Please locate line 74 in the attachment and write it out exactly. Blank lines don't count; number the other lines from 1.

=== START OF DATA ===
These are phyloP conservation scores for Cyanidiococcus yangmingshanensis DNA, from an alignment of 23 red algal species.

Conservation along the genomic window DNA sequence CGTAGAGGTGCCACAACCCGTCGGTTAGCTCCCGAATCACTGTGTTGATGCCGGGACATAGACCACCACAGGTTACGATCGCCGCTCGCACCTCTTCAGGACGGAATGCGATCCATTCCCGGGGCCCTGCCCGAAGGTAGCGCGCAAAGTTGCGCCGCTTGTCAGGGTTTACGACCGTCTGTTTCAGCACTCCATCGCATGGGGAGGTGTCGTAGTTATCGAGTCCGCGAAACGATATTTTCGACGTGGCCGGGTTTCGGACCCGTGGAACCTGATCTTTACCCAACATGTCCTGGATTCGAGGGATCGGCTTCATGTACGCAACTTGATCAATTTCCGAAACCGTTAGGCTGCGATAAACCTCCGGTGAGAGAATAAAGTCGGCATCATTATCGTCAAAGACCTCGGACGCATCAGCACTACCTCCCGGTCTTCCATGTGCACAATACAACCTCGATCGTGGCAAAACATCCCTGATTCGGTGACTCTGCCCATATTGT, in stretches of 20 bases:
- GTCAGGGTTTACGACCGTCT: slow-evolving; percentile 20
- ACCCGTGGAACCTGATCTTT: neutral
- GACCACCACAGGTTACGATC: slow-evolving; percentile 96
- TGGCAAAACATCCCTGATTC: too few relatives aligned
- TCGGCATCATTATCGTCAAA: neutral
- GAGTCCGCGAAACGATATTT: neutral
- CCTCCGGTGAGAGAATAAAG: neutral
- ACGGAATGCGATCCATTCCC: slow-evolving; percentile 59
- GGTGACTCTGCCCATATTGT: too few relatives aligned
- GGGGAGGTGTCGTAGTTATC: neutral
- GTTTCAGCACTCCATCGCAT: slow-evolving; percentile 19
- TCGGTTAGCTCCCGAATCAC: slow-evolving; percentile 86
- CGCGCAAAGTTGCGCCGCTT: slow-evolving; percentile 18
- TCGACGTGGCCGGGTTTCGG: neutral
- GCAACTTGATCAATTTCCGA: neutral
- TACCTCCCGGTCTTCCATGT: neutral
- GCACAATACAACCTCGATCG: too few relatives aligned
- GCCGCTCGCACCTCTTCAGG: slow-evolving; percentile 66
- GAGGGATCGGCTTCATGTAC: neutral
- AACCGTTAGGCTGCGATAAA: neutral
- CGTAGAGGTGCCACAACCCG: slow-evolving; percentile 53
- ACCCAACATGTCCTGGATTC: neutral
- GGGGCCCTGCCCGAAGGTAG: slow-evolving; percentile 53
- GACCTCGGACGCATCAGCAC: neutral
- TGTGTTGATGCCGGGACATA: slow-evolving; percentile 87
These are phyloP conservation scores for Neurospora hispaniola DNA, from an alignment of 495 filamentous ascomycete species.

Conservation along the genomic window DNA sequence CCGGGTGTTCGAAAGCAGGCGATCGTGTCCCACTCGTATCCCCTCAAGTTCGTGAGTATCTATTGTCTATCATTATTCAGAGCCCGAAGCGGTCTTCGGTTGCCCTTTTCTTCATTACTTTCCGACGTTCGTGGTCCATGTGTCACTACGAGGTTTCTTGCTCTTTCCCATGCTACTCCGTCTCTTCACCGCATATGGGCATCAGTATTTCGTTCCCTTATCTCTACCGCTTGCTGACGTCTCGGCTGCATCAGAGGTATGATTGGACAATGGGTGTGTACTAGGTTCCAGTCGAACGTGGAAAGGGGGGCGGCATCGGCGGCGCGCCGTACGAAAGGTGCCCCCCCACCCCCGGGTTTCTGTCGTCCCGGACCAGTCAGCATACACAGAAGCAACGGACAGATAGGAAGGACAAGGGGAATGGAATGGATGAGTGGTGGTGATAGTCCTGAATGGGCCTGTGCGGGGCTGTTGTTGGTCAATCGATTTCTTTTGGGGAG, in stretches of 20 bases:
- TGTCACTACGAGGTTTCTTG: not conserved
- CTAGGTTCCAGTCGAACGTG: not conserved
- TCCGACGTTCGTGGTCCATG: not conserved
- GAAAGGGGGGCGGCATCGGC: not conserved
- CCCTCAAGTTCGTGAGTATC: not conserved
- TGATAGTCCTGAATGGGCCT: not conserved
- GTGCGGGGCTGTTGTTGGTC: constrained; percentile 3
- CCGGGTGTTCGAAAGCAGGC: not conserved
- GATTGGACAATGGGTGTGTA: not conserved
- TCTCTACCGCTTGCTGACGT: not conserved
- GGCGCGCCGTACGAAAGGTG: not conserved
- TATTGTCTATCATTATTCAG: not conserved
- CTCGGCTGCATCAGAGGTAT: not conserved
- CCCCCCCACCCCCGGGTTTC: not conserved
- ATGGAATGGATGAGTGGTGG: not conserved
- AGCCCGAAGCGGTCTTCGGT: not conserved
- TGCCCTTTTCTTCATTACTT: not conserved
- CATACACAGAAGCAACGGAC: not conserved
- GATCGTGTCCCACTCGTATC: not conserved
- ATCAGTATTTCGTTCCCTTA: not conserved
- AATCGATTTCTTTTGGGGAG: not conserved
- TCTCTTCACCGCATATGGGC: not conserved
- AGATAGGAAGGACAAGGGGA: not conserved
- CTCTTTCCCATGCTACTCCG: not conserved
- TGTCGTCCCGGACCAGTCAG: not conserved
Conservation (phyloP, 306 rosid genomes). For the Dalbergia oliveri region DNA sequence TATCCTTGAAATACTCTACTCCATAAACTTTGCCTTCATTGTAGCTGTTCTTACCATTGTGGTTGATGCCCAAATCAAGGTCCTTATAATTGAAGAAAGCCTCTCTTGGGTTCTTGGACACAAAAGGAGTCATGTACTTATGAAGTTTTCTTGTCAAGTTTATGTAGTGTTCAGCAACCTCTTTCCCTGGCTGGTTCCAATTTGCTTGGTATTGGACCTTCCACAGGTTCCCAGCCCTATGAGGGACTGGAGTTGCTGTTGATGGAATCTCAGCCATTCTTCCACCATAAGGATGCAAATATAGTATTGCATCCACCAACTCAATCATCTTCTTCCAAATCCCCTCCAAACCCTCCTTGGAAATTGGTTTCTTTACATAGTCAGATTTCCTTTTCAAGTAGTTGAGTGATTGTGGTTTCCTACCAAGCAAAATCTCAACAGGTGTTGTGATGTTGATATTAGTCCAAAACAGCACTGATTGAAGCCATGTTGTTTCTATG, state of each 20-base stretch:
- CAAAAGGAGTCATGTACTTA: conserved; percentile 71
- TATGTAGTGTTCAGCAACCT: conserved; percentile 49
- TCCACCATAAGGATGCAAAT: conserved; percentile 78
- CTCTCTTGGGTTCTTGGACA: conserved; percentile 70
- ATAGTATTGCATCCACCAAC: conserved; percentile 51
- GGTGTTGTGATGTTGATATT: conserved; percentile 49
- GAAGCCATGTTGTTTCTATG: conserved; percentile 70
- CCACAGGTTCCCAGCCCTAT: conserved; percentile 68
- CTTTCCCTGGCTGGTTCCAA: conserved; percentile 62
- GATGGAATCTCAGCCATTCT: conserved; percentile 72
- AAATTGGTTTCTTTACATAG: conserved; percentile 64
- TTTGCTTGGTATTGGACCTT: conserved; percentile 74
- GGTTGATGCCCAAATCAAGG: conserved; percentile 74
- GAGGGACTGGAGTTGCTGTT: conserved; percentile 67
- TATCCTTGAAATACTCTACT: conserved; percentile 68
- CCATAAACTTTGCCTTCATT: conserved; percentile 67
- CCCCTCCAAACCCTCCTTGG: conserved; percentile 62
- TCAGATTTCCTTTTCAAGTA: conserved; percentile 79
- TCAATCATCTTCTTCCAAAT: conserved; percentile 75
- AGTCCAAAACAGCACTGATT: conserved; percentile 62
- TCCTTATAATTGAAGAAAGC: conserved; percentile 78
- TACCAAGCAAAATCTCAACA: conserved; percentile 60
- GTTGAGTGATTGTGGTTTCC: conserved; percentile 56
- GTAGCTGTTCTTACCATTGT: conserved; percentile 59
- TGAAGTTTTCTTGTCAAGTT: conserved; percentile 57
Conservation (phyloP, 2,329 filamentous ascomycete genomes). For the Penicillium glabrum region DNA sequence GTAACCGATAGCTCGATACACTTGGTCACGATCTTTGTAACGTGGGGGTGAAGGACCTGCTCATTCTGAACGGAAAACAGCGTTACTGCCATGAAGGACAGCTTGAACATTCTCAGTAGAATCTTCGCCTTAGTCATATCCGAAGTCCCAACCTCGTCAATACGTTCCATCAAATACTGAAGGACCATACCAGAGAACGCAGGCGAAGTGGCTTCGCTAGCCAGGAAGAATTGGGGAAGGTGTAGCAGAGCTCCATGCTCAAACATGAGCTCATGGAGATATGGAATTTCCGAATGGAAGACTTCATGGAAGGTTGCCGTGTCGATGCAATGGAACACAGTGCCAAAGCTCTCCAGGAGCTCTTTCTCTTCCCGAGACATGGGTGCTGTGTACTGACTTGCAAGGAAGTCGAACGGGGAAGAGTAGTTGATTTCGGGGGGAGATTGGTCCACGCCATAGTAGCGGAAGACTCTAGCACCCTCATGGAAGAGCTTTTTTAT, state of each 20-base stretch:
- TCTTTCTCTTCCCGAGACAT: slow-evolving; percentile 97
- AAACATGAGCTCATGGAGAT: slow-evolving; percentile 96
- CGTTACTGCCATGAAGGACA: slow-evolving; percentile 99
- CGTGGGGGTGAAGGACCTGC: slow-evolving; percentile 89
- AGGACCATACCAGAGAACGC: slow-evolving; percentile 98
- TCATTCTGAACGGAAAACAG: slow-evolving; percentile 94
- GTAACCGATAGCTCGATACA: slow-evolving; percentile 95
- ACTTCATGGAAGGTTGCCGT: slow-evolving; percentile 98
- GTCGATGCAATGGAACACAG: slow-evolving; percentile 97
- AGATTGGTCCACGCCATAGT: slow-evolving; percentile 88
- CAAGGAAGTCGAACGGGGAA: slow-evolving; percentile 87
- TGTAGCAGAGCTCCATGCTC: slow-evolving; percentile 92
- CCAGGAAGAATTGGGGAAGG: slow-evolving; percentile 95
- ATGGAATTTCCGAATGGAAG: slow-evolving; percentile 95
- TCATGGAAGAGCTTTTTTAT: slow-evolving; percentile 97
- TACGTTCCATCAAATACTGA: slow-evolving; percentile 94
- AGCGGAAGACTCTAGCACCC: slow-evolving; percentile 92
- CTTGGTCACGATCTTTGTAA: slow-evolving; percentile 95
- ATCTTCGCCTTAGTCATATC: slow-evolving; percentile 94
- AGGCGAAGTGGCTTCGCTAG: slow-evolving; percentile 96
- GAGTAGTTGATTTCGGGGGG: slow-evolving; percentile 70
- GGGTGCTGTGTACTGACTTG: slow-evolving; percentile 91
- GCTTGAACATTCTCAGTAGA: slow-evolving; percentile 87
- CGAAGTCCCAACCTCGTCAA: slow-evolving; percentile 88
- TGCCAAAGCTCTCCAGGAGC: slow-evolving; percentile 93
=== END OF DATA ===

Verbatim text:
- TCAATCATCTTCTTCCAAAT: conserved; percentile 75